Career’s End

I’d worked for my company for almost 8&½ years. In that time I’ve moved from several team and departments, worked my way up to the person they ask to step in when team leaders need someone to cover, only to have my team or department disbanded and have to start again. I’d only been back a work for a day when we were called into a meeting with the director. Yeah you know what I’m about to say…

The company had take the decision to close my department and we were been offered the choice of redundancy or redeployment.

It seemed everything was spiraling, my health, my home, my work… I was losing grip on my life and there was nothing I could do about it

To bring you back to 2012 I recently had to explain my reasons for returning to education and why I had chosen the communications discipline as one of the tasks for university. It is because I was made redundant. You can read the letter I wrote here.

Dear Fellow Redundant Employee,


       Eighteen months ago I found myself in your shoes. For years I’d been honing my skills and helping others improve theirs through coaching, training, team building and problem solving. My bright career plans were brought to a crashing halt. I, too, was left thinking ‘what am I going to do with the rest of my life?’ It isn’t easy to change careers. It’s much easier to make excuses, to continue on the path most travelled and slip back into the accidental career one might just happen to be good at. Communication skills I have in abundance, so why on earth would I waste my time on a degree in Communications Studies?

       Firstly, studying Communications is not about becoming qualified in communication skills. It’s about the art of communication. Something which has fascinated other disciplines for many years before Communication Studies declared itself a social science. As scholars we cross into the boundaries of these disciplines, historical, philosophical, sociological, political and more. To communicate not only do we speak but we write, we draw, we dance, we show expressions or maybe doing nothing at all says more than a thousand words even can. For me, who we are and why we behave the way we do have always fascinated me. As newborns the first skill we learn is communication: A baby cries to attract attention to their needs. The caregiver’s attention to the cry builds the foundation of their bond. The psychological depth of communication is intriguing to me.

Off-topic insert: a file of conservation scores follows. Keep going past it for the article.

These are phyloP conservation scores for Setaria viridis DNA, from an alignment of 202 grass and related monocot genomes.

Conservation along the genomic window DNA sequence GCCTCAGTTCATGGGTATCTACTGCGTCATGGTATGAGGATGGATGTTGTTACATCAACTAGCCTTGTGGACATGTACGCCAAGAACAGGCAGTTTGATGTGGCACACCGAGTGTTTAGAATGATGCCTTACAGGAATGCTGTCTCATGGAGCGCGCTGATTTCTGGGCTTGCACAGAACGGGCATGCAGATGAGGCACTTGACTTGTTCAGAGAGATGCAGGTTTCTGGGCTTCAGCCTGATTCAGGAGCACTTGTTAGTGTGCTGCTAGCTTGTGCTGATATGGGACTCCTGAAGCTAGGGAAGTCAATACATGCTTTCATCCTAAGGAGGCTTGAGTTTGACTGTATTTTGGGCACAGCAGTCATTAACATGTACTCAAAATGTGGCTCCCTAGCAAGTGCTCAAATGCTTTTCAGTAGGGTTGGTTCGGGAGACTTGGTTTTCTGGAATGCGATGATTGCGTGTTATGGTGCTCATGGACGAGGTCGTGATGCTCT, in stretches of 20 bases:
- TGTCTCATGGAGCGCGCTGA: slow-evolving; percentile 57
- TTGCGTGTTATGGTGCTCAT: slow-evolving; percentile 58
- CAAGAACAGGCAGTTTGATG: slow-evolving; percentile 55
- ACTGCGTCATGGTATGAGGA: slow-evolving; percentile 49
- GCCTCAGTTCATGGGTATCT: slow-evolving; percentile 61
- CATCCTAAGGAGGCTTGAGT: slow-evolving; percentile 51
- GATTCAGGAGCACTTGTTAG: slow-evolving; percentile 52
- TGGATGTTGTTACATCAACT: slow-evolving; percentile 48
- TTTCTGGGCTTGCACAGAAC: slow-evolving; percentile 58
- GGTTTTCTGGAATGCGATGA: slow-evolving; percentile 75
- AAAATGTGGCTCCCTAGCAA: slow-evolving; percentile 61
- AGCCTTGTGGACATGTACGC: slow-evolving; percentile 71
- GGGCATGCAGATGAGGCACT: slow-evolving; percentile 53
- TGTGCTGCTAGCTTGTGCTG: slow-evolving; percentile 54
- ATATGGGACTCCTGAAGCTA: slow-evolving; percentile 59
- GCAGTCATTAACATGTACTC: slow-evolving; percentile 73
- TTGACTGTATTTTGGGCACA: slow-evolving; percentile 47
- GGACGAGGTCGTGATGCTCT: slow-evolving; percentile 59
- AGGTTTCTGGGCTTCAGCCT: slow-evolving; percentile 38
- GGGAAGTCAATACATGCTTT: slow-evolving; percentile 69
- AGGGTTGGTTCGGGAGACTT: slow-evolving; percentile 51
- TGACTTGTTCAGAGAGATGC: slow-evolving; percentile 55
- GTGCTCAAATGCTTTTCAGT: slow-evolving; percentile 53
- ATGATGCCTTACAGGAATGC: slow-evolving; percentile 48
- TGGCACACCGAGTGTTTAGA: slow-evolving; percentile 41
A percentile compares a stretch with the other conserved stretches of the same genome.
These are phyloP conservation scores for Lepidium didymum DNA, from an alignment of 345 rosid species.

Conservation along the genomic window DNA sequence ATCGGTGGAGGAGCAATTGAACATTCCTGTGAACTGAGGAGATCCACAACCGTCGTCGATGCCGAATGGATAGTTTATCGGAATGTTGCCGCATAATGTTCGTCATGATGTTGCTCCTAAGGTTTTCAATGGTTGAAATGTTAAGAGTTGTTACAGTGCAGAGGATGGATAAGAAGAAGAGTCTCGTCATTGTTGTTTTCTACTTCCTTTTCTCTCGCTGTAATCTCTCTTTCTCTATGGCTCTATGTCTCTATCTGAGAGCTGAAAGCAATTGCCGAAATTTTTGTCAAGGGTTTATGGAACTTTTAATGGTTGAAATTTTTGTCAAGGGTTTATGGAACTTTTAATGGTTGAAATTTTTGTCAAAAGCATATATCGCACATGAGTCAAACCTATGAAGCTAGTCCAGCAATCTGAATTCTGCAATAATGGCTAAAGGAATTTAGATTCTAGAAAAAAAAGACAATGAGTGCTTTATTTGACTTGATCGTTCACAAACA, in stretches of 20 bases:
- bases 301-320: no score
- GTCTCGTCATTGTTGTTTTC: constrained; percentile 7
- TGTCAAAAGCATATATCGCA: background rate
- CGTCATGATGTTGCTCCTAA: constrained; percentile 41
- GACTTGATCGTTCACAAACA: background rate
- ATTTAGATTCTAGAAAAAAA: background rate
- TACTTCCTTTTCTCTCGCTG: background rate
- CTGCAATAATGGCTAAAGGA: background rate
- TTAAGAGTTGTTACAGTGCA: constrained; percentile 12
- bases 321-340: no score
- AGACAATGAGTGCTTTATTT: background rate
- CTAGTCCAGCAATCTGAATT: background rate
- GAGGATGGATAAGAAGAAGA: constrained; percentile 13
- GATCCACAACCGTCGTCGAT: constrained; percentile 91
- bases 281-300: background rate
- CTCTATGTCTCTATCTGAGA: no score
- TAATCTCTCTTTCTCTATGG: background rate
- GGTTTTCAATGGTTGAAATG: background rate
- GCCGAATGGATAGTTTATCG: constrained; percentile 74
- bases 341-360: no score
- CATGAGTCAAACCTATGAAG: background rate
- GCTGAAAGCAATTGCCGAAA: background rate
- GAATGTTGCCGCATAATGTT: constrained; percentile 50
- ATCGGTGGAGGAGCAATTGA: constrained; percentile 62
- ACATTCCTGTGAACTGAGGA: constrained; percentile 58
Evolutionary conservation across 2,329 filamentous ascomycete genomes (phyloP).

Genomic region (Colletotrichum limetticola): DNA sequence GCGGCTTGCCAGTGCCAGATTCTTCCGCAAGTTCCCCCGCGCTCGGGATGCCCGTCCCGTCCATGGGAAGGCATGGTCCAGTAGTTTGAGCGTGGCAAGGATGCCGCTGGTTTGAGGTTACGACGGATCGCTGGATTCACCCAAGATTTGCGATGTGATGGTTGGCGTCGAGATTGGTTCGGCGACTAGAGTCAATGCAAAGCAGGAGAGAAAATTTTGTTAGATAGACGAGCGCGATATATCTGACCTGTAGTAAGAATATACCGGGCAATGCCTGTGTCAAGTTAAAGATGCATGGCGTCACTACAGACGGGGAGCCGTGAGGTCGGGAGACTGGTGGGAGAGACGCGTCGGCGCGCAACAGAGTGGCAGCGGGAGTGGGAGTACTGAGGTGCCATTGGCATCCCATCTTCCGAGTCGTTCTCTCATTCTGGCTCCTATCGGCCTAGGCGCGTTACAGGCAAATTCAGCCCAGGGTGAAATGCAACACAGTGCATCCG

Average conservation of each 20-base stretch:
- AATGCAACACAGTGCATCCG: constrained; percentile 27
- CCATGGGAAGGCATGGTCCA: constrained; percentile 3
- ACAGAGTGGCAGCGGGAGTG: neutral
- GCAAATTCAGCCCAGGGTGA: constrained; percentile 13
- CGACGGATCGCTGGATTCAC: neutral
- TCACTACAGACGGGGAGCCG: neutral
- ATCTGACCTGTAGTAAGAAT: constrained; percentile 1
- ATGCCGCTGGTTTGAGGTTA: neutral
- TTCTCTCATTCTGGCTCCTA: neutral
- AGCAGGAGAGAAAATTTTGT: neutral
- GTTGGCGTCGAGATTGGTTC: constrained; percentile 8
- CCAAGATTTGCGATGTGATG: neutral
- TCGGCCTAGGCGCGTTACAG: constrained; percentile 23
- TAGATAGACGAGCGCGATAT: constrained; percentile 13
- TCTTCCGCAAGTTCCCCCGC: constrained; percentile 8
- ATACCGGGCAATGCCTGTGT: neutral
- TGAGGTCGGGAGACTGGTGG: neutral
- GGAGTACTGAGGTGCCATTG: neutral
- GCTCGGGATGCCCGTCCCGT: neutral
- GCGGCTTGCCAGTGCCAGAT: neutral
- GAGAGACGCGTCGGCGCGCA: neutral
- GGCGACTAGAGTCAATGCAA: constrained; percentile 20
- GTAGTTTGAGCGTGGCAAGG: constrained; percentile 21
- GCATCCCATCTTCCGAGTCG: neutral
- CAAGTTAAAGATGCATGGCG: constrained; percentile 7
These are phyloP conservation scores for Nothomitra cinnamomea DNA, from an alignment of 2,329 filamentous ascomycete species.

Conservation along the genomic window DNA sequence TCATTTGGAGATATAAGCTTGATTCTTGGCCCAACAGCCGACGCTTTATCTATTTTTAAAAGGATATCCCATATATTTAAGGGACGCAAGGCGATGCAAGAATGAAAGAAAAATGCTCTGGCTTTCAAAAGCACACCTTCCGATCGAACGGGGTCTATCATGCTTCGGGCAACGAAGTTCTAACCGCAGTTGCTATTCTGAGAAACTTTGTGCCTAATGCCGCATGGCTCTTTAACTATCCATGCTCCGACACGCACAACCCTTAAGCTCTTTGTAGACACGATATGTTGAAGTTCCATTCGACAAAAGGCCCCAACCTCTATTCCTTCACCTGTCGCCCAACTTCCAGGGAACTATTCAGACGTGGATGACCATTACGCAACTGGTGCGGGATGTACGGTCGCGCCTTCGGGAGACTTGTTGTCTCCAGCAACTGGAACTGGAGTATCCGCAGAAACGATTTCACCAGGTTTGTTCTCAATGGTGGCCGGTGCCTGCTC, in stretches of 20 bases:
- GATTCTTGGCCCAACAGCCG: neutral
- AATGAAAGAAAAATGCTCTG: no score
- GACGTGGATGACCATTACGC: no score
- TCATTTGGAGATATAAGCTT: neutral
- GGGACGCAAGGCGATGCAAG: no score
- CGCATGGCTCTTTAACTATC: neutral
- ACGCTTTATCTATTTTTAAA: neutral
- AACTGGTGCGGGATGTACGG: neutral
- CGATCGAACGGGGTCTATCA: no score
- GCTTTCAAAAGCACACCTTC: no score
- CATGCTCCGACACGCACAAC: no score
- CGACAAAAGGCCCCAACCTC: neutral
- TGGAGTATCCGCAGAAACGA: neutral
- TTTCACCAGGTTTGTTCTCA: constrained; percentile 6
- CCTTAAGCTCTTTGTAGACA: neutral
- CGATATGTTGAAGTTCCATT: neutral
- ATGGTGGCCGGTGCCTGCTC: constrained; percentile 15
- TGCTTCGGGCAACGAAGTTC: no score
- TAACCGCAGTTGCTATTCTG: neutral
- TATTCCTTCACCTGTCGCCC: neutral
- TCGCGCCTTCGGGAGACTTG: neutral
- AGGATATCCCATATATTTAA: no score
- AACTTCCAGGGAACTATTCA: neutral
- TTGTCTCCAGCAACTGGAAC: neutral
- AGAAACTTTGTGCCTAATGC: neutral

Secondly, I discovered an enthusiasm for building websites, next came the passion for elements of design, soon followed by the fascination of how to get traffic to the sites I’d build and then social media brought the interaction into what had been a lonely hobby. When I said goodbye to my bright future with my former employer and the time came to answer the life altering question there was really only one answer. I want to work in Web Design and New Media Marketing.

       Communication Studies maybe one of the youngest disciplines, but it is certainly one of the most fascinating and by studying New Media I am able to study design. I am also able to study into the depths of New Media Communications. I find the social media explosion over the recent years particularly interesting. We can remove the barriers preventing people from connecting around the world with shared interests. When ‘old’ media platforms fail in a crisis ‘new’ media keep networks of information flowing. People create new identities, separating their ‘real life’ personalities from their online selves. Others abuse the power of anonymity to cyber-bully, or stalk, or become predators in serious criminal activity. By studying how people behave online in comparison to their real life, we can gain an insight how people use communication in the converging technological age of the twenty-first century because communication is at the forefront of the up and coming generation.


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